This drawing, taken from one of Samuel Palmer’s sketch books, depicts Mepham Barn in Shoreham. In an articulated design of the landscape, the collection of farm buildings is framed by a wooded thicket and an expansive crop field, creating a cohesive composition. Covering the double page are multiple hand-written annotations given by the artist, noting the colours and hues of the reality of the scene depicted.
Between 1825 and 1832 Palmer executed brilliant studies of the landscape around Shoreham in Kent, a small village just south of London, while he lived there. The seven years formed the artist’s most fertile period during which he was able to capture an intense response to a natural harmony born of moonlight and rural scenes. Although after he left almost half a century remained to him in which to paint, he never regained the spiritual vitality of these early years.
Palmer’s work at Shoreham was made in isolation, intensely personal, part of a mystical and, often, overtly religious experience, shared only with a few other people. Whilst at Shoreham, Palmer looked long and hard at his surroundings, trying to penetrate the secrets of nature, the structures, and especially the associations with his imaginary landscapes. Palmer’s earliest documented visit to Shoreham was in the summer of 1826 but it is often assumed that he visited the village as early at 1824 and had a connection to the location from such an early date.
This sketch of a selection of farm buildings alludes to one of Palmer’s favourite motifs in his earlier works – the primitive cottage. The inclusion of this can be found in a number of his drawings in pen and ink from the end of the 1820s. Palmer wrote in his 1824 sketchbook, ‘whatever you do, guard against bleakness & grandeur and try for the primitive cottage feeling’. For Palmer, the ‘pastoral essence’ that he strove to capture was dependant on the primitive cottage, the harmonious interaction of man with nature and the abundance of nature.
This is a rare opportunity to purchase such a work. In 1909, many of his Shoreham works were destroyed by his surviving son Alfred Herbert Palmer, who burnt “a great quantity of father’s handiwork … Knowing that no one would be able to make head or tail of what I burnt; I wished to save it from a more humiliating fate”. The destruction included “sketchbooks, notebooks, and original works, and lasted for days”.
Samuel Palmer was a British landscape painter, etcher and printmaker. He also was a prolific writer and was a key figure in Romanticism in Britain and produced visionary pastoral paintings.
Palmer was born in London, the son of a bookseller and a nurse. Palmer painted churches from around age twelve, and first exhibited Turner-inspired works at the Royal Academy at the age of fourteen. Through John Linnell, he met William Blake in 1824. Blake’s influence can be seen in work he produced over the next ten years (generally reckoned to be his greatest). The works were landscapes around Shoreham, near Sevenoaks in the west of Kent. They were among the few who saw the Shoreham paintings as, resulting from attacks by critics in 1825, he opened his early portfolios only to selected friends.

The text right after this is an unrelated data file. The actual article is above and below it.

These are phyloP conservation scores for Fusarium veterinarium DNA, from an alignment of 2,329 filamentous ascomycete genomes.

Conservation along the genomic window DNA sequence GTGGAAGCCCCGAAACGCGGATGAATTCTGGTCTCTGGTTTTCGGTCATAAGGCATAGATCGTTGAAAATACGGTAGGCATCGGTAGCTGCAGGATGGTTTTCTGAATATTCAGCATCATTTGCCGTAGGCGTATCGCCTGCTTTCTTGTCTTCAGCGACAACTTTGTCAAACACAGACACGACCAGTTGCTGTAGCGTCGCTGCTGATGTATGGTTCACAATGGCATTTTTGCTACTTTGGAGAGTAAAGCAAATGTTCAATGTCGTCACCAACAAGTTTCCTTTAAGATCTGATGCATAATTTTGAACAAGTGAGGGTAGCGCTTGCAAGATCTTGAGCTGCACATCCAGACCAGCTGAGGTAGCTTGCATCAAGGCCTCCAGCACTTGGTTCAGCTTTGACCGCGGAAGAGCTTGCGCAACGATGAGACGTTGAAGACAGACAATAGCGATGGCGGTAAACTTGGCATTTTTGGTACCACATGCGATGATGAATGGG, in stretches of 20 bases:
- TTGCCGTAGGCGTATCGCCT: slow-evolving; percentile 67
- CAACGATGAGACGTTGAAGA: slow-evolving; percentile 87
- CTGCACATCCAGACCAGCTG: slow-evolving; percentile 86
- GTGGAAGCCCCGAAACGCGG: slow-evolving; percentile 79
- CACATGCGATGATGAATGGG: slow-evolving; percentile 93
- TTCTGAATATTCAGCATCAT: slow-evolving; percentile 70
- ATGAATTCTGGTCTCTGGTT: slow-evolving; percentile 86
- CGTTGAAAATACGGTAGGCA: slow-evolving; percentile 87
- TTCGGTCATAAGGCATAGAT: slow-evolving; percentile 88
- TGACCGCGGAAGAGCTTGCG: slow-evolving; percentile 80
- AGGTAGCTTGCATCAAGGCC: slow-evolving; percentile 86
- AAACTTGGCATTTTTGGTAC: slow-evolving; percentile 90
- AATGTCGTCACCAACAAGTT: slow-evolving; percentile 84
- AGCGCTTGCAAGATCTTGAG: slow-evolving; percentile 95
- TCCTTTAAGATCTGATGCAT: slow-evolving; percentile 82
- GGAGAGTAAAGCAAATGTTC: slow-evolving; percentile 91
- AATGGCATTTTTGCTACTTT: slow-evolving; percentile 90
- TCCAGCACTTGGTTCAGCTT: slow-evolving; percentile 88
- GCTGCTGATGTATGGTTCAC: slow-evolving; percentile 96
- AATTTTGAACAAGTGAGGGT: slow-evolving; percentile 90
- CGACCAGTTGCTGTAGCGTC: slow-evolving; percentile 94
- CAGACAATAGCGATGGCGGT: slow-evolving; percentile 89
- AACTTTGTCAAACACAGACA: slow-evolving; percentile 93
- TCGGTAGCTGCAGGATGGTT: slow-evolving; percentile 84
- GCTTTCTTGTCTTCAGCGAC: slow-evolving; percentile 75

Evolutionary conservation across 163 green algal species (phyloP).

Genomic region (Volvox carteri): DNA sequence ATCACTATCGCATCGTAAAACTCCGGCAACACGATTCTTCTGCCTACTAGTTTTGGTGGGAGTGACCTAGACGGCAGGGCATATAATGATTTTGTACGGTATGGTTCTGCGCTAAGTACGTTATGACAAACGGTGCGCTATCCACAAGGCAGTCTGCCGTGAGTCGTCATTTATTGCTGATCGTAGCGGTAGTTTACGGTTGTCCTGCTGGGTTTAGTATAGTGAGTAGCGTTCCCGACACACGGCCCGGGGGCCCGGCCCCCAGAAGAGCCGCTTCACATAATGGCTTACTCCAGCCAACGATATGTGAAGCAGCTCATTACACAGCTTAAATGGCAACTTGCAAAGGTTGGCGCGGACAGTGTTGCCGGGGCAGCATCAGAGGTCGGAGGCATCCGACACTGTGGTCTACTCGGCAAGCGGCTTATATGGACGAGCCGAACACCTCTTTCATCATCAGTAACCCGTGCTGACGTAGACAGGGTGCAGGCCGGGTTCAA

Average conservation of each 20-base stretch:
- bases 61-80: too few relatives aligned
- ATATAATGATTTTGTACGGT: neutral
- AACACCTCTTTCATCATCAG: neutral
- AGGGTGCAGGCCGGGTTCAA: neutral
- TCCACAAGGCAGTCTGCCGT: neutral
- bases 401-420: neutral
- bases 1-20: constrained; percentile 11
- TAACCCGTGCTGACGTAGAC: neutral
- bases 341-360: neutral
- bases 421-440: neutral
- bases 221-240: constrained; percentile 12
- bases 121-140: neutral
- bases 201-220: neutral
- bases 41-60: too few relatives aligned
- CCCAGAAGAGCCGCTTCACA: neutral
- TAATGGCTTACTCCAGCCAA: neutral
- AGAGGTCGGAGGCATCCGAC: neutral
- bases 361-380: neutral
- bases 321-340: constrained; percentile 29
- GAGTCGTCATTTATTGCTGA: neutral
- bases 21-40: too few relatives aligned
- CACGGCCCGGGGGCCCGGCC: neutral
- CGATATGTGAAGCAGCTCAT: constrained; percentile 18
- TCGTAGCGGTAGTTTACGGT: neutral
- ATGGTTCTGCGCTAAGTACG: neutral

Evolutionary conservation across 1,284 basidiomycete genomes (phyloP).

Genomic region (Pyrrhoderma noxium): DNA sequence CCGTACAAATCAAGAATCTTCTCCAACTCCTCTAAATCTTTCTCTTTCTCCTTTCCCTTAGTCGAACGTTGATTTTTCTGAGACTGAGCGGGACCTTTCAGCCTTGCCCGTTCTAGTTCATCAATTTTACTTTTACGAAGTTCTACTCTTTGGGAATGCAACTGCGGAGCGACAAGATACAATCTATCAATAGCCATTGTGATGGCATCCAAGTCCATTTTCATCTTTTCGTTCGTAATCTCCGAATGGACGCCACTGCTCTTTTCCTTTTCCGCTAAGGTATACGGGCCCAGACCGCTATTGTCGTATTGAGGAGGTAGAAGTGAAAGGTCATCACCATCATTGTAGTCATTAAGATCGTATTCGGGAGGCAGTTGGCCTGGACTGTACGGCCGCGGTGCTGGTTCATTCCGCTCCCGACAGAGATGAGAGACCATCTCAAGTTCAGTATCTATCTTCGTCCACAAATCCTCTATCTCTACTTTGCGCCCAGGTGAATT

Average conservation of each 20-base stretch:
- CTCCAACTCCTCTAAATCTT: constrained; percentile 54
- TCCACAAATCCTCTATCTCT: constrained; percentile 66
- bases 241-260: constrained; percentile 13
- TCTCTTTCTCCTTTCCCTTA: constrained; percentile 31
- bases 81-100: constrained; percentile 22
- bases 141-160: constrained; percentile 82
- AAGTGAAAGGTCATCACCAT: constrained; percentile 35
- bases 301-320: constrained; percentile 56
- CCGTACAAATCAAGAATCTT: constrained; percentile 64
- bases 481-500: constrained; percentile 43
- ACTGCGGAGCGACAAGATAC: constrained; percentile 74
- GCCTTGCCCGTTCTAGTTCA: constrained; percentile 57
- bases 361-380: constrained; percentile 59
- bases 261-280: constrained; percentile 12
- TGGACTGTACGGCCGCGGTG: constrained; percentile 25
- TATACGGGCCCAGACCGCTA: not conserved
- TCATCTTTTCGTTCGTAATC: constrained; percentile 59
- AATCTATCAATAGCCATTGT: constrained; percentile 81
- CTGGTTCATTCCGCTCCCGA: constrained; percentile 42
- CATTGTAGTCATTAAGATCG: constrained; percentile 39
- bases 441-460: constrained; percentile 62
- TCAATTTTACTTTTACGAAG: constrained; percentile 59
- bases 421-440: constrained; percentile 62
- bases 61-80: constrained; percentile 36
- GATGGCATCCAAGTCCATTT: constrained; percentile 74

After returning to London in 1835, and using a small legacy to purchase a house in Marylebone, Palmer produced less mystical and more conventional work. Part of his reason in returning to London was to sell his work and earn money from private teaching. He had better health on his return to London, and was by then married to Hannah, daughter of the painter John Linnell who he had known since she was a child, and married when she was nineteen and he was thirty-two. Palmer turned more to watercolour which was gaining popularity in England.
From the early 1860s he gained some measure of critical success for his later landscapes, which had a touch of the early Shoreham work about them – most notable is the etching of The Lonely Tower (1879). He became a full member of the Water Colour Society in 1854, and its annual show gave him a yearly goal to work towards.Palmer’s later years were darkened by the death in 1861, at the age of 19, of his elder son Thomas More Palmer – a devastating blow from which he never fully recovered. He lived in various places later in his life, including a small cottage and an unaffordable villa both in Kensington, where he lived at 6 Douro Place, then a cottage at Reigate. But it was only when a small measure of financial security came his way, that was he able to move to Furze Hill House in Redhill, Surrey, from 1862.
Palmer died in Redhill, Surrey, and is buried with his wife in St Mary’s, Reigate churchyard.